Our world cities, everywhere on the planet, concentrate time and again the core of human activity, but they are still driven by the paradigm of the oil era and its impact on roads and general urban planning. The era of omnipresent cars, associated with a lifestyle based on the ownership of a vehicle as an element of social status, is still present, but is faltering. At a time of the highly visible effects of climate impact in our urban lives, there is fortunately a growing awareness that it has become impossible to breathe in our cities due to the triple effect of emissions produced by buildings, heating and cooling networks, and pervasive petrol powered transport.

Thus, how can we reconcile the irreversible development of an urban world with crucial needs for real quality of life?

The energy transition, with the paradigm shift towards carbon-free and renewable sources, is certainly a priority, but it will be quite derisory if it does not go hand in hand with an ambitious urban policy focused on convergence with a radical transformation of our lifestyles. At a time when transport has become the biggest CO2 emitter, it is necessary to reconcile sustainable city requirements in terms of energy, but much more than that, it is about challenging our urban pace of life.

Indeed, new chrono-urbanism must be at the heart of our roadmap for the years to come. And so, we must be creative and imagine, propose and build another pace of life, other ways of occupying urban space to transform its use, in order to access essential urban social functions. Undeniably, preserving our quality of life requires us to build other relationships between these two essential components of urban life: time and space.

Living differently means above all changing our relationship with time, essentially time relating to mobility, which has greatly degraded the quality of life due to commuting which is costly in every respect. How can we offer urban dwellers a peaceful city while satisfying its indispensable urban social functions? It is time to move from city planning to urban life planning. This means transforming the urban space, which is still highly mono-functional, with central city and its various specialised areas, into polycentric city, based on four major components: proximity, diversity, density and ubiquity, in order to offer this quality of life within short distances, across the six essential urban social functions: living, working, supplying, caring, learning and enjoying.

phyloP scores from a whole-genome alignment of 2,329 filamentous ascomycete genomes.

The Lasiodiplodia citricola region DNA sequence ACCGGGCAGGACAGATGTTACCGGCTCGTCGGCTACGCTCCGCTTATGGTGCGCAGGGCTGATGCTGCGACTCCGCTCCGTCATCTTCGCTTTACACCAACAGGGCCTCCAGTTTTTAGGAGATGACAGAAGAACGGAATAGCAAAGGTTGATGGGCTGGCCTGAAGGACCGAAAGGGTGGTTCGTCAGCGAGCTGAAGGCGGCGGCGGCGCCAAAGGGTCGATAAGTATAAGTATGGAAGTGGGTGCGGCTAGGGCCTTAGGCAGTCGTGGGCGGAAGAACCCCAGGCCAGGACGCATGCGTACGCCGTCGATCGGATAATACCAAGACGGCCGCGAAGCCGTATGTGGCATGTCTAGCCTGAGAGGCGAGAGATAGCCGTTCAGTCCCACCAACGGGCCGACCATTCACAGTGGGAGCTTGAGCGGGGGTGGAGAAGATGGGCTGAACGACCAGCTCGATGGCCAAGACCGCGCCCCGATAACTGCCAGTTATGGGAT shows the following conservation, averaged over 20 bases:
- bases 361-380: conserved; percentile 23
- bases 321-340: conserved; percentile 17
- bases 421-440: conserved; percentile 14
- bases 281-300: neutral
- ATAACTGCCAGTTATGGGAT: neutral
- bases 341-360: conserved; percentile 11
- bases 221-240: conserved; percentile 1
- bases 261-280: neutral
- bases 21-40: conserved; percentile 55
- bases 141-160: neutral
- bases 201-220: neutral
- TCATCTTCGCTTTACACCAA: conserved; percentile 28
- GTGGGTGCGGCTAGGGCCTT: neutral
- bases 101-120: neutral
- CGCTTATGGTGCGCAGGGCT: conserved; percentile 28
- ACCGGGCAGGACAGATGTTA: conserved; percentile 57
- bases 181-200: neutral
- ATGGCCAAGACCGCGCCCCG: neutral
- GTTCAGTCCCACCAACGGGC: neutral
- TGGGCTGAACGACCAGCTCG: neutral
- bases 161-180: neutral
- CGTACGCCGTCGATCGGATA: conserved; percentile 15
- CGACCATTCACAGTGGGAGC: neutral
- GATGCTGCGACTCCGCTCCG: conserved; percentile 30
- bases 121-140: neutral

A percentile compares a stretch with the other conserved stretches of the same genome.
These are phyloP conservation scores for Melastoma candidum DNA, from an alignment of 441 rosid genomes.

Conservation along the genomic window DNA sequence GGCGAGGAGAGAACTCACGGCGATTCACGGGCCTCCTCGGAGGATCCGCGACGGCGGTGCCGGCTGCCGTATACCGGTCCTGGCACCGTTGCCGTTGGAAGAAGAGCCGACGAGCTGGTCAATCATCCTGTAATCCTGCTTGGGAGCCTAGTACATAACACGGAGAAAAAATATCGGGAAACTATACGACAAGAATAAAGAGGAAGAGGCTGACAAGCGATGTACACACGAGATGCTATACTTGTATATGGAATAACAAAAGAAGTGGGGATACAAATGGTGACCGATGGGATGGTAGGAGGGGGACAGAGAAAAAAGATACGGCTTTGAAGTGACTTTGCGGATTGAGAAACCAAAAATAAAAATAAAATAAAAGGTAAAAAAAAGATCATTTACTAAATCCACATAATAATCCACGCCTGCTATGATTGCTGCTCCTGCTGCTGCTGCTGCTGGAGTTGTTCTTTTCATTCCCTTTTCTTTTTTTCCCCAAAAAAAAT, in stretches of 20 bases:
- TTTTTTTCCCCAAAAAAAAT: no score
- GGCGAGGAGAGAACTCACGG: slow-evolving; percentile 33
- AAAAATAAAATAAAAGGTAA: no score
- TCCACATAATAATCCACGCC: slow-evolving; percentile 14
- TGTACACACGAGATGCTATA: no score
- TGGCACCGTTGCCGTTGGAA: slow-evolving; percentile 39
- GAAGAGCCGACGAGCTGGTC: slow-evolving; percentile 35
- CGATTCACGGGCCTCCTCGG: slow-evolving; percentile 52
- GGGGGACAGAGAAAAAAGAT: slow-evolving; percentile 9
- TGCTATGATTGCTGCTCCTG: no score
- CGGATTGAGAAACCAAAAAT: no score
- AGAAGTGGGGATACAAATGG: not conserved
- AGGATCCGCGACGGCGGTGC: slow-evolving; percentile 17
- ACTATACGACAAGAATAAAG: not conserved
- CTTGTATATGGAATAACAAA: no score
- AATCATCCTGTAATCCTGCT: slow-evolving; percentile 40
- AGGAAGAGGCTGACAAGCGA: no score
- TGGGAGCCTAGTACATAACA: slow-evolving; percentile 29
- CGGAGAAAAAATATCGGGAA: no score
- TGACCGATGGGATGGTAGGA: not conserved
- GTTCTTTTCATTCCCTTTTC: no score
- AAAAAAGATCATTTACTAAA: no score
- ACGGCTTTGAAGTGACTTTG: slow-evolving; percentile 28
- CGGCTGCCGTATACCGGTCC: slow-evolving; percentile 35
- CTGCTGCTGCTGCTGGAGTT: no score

This is the ¼h city, contained in a compact area, (or the ½h territory in a semi- or low-density area), with hyper proximity, with “accessibility” for everyone at all times… This is the city where, in less than 15 minutes, dwellers can access their essential living needs. This is a challenge that concerns all urban stakeholders and requires everyone to reconsider their own role within urban life in order to open up to alternative horizons, conveying high quality societal life.

It is therefore a question of bringing the demand of the inhabitants closer to the offer that is proposed to them, of ensuring functional diversity by developing social, economic and cultural interactions, of ensuring substantial densification, while increasing  spaces for public meetings and mixing,  of optimising the range of services via digital technology and collaborative and sharing models, of turning the streets into spaces of carbon-free mobility by walking or cycling, of reinventing new hyper-proximities, of rediscovering biodiversity where we live by encouraging short circuits.